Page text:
And even though I was pleased to see the enormous–almost overwhelming–turn out for the events, I did feel like it was all a bit too much. Not that I begrudge the many other
tourists who came to see the place; I was one myself. Nor do I think the events in any way trivialized or commercialized the battle. Everything was respectful and well-done. Every form of interpretation–from plaques to living historians to Park Rangers–was excellent. But I would very much like to go back at some quieter time and get a better feeling for the place and what happened there. I had very little time–or space–for that kind of reflection when the battlefield was swarmed with visitors. A sense of perspective was hard to find in the midst of such a carnival atmosphere.
So what did I see? Yesterday, I began by stopping by the Confederate encampment of reenactors. They were in Pitzer’s Woods, an area that, a hundred and fifty years ago, was part of the Confederate line. I listened to the sutler talk about provisioning the army, and the medic talk about Civil War medicine (hint: improvements were being made all the time, but
it was still brutal). I headed off to see an artillery demonstration nearby. It was in the field by Pitzer’s Woods, and the canons were pointed roughly towards the Pennsylvania Memorial, where the Union lines would have been. Of course, they were shooting blanks and using a half charge, but it was still pretty impressive.
Next, I drove (because it was oppressively humid) to Little Round Top, which was thronged with people. At the crest of the hill is a great rocky outcropping which I clambered up to reach the Ranger talk, which was in progress. That particular point has a fantastic view of the surrounding area. Directly across a kind of valley is Devil’s Den, a great embrasure of
craggy rocks that proved particularly deadly. But that rocky crest is not the most famous part of the hill. That would be around the side of the hill, where it meets up with the Big Round Top next door. There’s a valley between the two hills. The Union was on Little Round Top; it was the extreme left of the entire Union line. The Confederates attempted to storm across the valley between the hills, overwhelm Joshua Chamberlain’s men, and take Little Round Top. By crushing the end of the Union line, the Confederates might have been able to drive the entire Union army back off its position. But Chamberlain was made of sterner stuff than that. He ordered his 20th Maine to fix bayonets and charge down the side of the hill, a bit like a door on a hinge. It worked, and Little Round Top held.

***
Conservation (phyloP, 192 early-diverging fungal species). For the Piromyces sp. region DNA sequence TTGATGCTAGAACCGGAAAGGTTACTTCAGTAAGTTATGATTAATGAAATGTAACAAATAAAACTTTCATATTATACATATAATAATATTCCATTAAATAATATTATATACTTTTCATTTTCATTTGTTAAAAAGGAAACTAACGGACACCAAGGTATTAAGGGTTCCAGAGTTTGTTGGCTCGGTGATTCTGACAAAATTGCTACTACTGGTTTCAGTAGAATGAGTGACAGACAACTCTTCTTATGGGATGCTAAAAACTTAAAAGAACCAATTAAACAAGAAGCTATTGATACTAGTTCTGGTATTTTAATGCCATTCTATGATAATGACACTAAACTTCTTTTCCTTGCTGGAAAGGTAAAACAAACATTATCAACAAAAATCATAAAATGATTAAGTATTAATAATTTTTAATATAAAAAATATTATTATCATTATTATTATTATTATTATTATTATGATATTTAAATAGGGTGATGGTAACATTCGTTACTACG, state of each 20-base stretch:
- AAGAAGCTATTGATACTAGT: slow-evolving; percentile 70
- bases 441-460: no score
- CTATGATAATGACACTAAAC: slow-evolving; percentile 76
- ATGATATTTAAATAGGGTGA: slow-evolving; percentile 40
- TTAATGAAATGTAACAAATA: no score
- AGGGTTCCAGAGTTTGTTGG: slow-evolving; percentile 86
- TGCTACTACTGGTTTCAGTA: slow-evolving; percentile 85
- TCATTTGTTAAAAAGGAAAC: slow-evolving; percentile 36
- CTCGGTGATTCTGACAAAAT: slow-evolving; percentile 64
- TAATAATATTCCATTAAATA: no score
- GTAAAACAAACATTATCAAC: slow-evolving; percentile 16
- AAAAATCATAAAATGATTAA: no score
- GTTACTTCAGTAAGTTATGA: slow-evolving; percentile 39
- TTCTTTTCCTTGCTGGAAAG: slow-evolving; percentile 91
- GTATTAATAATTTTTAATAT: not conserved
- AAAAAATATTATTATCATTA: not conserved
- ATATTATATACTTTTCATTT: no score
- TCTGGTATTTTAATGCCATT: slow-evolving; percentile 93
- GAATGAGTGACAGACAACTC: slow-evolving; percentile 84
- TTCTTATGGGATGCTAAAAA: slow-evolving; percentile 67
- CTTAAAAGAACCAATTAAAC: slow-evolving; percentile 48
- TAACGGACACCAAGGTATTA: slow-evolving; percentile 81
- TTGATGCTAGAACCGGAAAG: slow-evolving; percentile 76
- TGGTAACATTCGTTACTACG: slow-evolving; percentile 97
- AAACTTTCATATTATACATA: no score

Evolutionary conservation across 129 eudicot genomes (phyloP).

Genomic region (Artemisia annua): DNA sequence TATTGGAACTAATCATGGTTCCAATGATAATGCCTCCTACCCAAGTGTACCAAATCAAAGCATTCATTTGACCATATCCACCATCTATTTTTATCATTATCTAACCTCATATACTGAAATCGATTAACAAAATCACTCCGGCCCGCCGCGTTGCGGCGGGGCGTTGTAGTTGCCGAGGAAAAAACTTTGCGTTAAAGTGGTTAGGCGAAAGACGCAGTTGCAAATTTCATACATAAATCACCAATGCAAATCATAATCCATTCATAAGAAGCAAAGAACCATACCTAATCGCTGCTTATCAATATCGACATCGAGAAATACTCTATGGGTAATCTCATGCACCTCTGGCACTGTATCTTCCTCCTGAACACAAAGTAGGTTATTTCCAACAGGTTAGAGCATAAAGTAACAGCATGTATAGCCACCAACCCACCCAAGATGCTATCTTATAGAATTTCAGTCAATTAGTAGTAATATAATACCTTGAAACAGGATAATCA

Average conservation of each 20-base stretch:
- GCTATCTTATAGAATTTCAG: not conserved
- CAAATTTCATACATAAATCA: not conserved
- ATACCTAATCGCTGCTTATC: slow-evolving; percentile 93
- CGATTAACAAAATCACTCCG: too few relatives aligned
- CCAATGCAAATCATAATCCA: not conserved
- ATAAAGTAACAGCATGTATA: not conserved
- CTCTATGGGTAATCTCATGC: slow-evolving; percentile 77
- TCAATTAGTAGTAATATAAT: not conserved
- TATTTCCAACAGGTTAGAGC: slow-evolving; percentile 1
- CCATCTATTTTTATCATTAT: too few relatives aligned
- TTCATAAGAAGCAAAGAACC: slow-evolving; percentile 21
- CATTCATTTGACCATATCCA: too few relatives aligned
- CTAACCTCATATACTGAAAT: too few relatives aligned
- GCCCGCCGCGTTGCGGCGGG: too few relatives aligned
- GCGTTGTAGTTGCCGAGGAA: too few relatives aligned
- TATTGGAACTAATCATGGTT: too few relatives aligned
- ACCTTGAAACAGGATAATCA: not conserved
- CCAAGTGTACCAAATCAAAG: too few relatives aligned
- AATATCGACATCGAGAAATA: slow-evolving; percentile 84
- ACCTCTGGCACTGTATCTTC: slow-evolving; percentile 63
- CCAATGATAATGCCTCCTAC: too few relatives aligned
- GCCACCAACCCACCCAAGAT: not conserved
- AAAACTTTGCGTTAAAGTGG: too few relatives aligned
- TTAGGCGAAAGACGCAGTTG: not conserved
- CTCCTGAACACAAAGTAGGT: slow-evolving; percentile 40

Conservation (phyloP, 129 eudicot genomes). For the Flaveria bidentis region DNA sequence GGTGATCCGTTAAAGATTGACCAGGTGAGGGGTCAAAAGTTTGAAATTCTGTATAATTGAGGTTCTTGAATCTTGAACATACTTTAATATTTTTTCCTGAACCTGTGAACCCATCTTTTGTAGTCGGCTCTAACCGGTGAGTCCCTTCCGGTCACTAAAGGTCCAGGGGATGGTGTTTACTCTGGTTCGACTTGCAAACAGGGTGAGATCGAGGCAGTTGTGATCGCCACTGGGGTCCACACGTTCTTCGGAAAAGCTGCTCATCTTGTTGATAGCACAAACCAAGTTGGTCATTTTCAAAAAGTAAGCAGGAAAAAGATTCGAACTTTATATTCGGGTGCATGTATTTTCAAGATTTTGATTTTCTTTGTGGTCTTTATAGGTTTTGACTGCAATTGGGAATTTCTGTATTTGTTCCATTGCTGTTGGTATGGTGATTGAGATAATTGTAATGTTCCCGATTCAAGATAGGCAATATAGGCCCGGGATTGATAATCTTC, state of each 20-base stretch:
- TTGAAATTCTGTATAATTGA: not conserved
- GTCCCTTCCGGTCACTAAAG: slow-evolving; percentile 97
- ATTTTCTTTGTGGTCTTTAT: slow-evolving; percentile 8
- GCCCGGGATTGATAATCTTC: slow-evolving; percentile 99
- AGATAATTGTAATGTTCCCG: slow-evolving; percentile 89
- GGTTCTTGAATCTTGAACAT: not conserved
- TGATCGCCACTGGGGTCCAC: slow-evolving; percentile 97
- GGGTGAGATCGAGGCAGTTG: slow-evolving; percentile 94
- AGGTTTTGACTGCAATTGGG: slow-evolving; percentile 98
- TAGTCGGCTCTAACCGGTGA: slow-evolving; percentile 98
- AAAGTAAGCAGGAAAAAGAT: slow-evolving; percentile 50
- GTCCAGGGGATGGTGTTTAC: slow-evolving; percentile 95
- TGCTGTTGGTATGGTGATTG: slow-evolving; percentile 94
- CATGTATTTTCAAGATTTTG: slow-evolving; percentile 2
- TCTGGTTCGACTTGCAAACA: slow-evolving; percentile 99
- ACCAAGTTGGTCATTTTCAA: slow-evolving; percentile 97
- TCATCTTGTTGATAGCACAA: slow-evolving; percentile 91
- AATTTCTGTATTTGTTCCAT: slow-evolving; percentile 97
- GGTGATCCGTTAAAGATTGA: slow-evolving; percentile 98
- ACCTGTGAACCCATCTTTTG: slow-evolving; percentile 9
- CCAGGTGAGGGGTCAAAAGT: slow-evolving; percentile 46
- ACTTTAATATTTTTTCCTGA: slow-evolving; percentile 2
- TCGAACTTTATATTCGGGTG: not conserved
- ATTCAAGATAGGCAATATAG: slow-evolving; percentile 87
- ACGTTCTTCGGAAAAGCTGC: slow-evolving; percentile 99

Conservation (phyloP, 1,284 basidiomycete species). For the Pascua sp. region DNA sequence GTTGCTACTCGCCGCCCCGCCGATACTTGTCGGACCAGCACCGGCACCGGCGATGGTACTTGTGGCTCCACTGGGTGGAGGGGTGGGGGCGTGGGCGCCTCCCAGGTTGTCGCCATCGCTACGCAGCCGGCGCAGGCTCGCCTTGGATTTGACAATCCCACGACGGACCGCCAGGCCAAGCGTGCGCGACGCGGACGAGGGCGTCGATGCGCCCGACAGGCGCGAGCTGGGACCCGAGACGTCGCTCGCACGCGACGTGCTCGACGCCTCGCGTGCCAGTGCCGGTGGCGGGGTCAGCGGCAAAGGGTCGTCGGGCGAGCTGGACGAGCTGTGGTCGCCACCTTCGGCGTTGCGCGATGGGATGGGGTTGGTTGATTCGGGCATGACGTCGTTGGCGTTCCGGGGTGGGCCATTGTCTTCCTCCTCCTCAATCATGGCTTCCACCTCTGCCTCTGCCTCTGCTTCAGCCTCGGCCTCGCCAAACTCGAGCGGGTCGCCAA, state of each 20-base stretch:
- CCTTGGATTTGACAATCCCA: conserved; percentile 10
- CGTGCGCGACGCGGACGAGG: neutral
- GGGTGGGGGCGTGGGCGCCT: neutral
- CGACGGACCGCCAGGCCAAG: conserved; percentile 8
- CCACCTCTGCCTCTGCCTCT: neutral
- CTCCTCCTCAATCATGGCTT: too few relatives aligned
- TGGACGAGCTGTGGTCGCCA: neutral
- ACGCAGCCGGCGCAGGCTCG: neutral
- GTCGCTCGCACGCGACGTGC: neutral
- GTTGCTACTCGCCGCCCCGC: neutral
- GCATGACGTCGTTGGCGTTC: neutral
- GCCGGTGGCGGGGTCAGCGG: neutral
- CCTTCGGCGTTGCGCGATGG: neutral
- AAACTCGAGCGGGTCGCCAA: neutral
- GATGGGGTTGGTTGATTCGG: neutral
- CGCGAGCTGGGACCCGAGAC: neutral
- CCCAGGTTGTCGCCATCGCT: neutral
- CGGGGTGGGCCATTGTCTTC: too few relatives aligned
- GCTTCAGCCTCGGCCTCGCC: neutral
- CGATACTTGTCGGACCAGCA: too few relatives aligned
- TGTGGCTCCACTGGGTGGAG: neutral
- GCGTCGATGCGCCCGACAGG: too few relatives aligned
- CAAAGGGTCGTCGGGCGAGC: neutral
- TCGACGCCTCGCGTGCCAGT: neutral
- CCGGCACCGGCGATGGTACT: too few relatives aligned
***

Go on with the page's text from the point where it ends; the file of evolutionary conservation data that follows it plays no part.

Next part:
My next stop was Devil’s Den, which was absolutely overrun by visitors (is it uncharitable to call them tourists when I was one, too?). People were relaxing amongst the great boulders and fissures. Mothers were yelling at their children to get off the rocky edges. A few uniformed Union soldiers dangled their legs over the side and made calls on their cell phones. Practically a playground, and yet it was, one hundred fifty years ago, a very bloody spot on the battlefield. It’s difficult to keep that in mind when there’s so much life there now.
I joined one of the overview walks, which took us up and behind Devil’s Den to look out over the Triangular Field and the Valley of Death, areas between the two lines. The group was enormous–perhaps four or five hundred people trying to hear one Ranger. Even with his mic and amplifier, it was tough for everyone to hear. I was getting hungry and worn out from the heat, and besides didn’t like being part of the massive herd, so I headed off to the visitor’s center for food and AC.
From there, I walked over to the High Water Mark, the furthest point the Confederates reached during the battle. It’s on a ridge-line not far from General Meade’s headquarters. It was here, on July 3rd, 1863 (a hundred and fifty years ago today) that General Longstreet
sent his men across the open field–Pickett’s Charge. It was here that they almost succeeded. Under heavy fire, they reached the Union line at an angle in a stone wall. Lewis Armistead and his men nearly broke through the line, but were quickly surrounded by men in blue. Armistead was killed on the spot.
Looking out over the broad land that the charge came across, it looks like suicide.
Alas, by this time it was actually nearing the end of the day. Time has a funny way of slipping away. I wish I could have done more, but the crowds and my own human frailties (damn you, hunger and thirst!) made it impossible to do more.
The best thing about the entire experience: I discovered that, from where I live outside DC, I can get to Gettysburg in less than an hour and a half. (By the way, it’s no accident that it’s so easy to get to Gettysburg and Antietam from Washington DC; the Confederates wanted to keep Washington within easy marching distance, and the Union wanted to stay between them and the capital.) So, have no fear: I shall be back to Gettysburg.